How to reconcile data enrichment and consent?

“Too complex and too risky“. This is often the verdict that falls when, in a meeting, an acquisition manager suggests enriching the data collected via digital touchpoints. Indeed, since May 2018 (when GDPR came into force) and as the regulators directives have unfolded, ensuring compliance in terms of personal data protection while cross-referencing data for enrichment purposes can be a headache. A perception tempered by Arnaud Cecconi, CTO of Commanders Act.

“The situation is less restrictive than many customers think. Yes, many constraints apply to third-party data, and there is little room for maneuver. On the other hand, when it comes to first-party data, and especially if you think in terms of privacy at a very early stage in the process, there’s still a great deal that can be done to enhance it.

In practice, it all depends on the type of enrichment envisaged for first-party data. Three main types can be distinguished, with different consent requirements.

1. On-the-fly enrichment with external data

A wide range of external data can be combined on-the-fly with first-party data to better inform recorded events. This is a good way to go beyond data conveyed via the datalayer. For example with characteristics from a product catalog, or information accessible from an “official” identifier such as a registration card (to trace the specifications of a vehicle).

The good news is that for this type of use, consent for a basic purpose is sufficient. At least, as long as the information is not shared with third parties. Here, unsurprisingly, fuller consent will be required.

2. Enrichment via cross-referencing with CRM

This is of course a recurring intention: to cross-reference data connected online with what is in the CRM to verify and complete it. In this case, we’re not just talking about managing consent, but also user preferences. These preferences are sometimes set offline – typically as part of a conversation with the call center.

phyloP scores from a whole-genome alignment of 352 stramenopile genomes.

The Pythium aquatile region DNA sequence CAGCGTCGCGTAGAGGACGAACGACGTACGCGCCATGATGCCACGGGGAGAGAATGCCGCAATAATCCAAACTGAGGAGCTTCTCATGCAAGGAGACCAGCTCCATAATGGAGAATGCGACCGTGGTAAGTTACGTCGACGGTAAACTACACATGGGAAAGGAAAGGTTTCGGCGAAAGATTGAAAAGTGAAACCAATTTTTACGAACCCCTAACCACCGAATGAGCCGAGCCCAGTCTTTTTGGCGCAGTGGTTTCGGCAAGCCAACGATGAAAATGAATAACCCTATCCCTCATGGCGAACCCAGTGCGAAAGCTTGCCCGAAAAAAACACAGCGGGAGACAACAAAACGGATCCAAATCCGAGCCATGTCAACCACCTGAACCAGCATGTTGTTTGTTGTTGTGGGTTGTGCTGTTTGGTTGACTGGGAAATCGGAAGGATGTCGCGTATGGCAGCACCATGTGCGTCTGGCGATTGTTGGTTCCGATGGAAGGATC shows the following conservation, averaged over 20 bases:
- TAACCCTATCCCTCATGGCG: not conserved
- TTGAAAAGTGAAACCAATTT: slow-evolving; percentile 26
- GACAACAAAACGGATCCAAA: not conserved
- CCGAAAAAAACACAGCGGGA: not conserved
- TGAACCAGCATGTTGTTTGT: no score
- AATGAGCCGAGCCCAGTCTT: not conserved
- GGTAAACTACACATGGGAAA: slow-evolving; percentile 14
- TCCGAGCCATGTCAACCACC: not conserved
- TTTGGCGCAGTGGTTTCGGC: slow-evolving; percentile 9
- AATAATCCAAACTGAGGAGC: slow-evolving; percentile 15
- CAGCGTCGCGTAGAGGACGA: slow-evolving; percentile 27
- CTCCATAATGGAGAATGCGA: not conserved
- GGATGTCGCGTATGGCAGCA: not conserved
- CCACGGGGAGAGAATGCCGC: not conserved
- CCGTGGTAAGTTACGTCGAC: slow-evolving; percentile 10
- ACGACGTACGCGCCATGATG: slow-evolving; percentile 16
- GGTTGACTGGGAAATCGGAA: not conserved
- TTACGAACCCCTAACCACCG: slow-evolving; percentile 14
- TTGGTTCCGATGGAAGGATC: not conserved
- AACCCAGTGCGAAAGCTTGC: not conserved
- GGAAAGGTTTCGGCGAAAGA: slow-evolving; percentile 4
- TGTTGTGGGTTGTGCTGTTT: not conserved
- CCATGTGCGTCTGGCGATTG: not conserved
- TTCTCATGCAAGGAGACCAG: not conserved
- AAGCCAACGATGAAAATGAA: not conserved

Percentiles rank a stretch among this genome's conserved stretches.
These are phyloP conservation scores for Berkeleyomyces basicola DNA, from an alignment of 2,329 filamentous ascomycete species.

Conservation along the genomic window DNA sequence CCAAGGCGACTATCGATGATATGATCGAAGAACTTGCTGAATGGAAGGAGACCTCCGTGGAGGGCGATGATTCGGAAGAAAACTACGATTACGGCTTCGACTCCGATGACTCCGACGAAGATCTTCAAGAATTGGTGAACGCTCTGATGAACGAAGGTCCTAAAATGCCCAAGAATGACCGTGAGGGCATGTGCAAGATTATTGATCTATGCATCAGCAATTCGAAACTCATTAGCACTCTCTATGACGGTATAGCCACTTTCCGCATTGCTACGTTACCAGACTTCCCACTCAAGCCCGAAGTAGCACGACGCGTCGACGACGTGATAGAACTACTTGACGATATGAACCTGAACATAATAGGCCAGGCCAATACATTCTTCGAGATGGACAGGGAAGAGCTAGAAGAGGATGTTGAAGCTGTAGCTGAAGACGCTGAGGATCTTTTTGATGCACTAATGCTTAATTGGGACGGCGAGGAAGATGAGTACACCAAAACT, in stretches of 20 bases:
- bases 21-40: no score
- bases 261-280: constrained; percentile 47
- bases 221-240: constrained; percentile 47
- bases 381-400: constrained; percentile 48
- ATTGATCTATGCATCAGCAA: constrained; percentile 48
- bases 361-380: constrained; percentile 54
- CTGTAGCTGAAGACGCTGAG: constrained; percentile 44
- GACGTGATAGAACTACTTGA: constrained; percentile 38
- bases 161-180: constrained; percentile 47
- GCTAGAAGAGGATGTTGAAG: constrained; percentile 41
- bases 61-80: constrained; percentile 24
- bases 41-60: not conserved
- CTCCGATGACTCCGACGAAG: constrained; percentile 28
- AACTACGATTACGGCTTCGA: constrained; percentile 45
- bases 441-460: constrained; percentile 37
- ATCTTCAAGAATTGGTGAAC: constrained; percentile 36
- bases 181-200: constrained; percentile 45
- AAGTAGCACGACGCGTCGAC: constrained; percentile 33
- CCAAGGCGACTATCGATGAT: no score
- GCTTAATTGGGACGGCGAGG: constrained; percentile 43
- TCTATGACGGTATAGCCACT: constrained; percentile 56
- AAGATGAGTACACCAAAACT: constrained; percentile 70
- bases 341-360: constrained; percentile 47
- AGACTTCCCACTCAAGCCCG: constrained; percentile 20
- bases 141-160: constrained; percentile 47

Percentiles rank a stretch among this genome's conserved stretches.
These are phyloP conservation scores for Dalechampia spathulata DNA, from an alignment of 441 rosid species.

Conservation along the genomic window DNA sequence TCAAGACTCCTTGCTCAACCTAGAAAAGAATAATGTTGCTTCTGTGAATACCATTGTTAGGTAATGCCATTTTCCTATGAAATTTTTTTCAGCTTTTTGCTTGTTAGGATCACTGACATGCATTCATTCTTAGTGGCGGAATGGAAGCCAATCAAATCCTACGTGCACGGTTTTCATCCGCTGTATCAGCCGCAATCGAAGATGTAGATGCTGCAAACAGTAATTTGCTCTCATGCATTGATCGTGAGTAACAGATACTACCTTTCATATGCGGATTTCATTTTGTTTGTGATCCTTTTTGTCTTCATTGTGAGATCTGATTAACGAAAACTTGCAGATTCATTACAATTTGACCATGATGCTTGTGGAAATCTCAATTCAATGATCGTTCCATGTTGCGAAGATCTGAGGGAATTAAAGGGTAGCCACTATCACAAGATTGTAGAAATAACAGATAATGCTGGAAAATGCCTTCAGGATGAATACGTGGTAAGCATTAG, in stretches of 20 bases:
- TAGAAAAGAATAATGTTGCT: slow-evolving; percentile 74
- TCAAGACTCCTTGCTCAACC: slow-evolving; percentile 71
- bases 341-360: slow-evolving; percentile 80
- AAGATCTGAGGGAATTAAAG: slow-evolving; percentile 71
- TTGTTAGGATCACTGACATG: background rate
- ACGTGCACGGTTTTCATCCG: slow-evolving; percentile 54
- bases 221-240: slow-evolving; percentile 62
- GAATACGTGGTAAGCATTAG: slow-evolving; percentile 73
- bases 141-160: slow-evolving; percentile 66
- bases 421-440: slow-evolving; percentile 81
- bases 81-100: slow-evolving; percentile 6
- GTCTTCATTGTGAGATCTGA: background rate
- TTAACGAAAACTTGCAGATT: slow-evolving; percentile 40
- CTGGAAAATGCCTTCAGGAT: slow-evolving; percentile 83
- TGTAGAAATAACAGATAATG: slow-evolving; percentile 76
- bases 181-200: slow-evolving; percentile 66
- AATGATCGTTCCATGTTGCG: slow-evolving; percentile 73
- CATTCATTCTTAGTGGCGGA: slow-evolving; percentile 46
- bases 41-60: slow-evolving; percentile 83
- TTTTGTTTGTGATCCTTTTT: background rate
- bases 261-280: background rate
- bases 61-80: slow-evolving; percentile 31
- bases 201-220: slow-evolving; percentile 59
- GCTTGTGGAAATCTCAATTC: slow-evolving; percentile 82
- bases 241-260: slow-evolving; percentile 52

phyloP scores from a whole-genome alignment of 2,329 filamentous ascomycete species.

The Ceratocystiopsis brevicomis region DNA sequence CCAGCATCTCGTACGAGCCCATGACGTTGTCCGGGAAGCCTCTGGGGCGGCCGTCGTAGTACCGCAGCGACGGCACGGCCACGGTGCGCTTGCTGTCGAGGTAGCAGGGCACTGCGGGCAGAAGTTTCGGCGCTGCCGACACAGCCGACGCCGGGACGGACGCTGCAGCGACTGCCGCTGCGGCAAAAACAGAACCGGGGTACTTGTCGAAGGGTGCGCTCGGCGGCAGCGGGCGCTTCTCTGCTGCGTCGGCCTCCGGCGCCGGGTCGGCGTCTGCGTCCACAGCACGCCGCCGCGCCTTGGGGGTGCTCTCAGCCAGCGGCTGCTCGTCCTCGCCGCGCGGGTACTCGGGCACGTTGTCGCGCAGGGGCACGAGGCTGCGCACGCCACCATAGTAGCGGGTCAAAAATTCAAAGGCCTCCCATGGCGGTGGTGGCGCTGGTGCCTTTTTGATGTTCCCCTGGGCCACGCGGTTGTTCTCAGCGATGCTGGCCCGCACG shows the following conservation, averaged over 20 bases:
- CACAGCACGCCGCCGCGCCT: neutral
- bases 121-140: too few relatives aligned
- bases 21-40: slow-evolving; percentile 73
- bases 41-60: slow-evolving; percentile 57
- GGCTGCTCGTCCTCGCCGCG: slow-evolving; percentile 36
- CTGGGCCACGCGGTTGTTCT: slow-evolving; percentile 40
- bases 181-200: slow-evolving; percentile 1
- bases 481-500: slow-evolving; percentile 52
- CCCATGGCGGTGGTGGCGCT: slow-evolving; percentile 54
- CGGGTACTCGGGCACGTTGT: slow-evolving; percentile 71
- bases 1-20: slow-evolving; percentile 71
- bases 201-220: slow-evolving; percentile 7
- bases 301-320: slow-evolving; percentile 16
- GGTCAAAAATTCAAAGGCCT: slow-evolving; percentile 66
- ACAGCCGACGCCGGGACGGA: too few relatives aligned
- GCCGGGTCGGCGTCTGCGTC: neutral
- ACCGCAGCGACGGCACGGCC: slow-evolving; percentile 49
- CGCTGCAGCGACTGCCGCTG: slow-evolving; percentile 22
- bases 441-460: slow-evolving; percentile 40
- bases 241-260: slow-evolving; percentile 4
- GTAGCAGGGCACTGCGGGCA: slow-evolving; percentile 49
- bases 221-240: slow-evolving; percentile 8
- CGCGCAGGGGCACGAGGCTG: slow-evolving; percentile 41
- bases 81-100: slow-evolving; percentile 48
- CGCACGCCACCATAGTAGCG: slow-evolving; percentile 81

3. Deferred enrichment

To mark out the “customer journey”, it’s tempting to store data for later enrichment. Recurring use: storing the list of content consulted so that it can be traced back when a transaction takes place, in order to assess the influence of content on sales. A nice scenario for which specific consent – for data storage – is required. Without this approval, deferred enrichment is impossible.

While these 3 enrichments apply to first-party data, it should be noted that certain use cases with third-party data can still be under consideration. Using weather data, for example, remains possible as long as the geolocation is no finer than regional – which means masking part of the IP address.

Server-side to the rescue

Another legitimate question: can migration to server-side facilitate enrichment? While server-side does not change consent management obligations, it does offer a more secure and controlled environment for enrichment. Unlike the client-side mode, where JavaScript code execution takes place in the user’s browser, with all the uncertainties that this entails in terms of compliance with consents, server-side eliminates these concerns. In fact, server-side enrichment is performed on data that is already formatted and processed according to the consents obtained. The result is a much higher level of guarantee and control.

This is why switching to first-party-data (rather than third-party-data) uses and migrating to server-side brings flexibility and peace of mind. This contrasts with third-party-data and client-side scenarios. In such a configuration, doubts about regulatory compliance will be hard to ignore for a DPO who is inevitably – and rightly – on the lookout for risks. For brands, while the horizon looks rather bleak when it comes to third-party data, it remains wide open when it comes to first-party data. Here, many uses remain possible, with a great deal of value to be gained.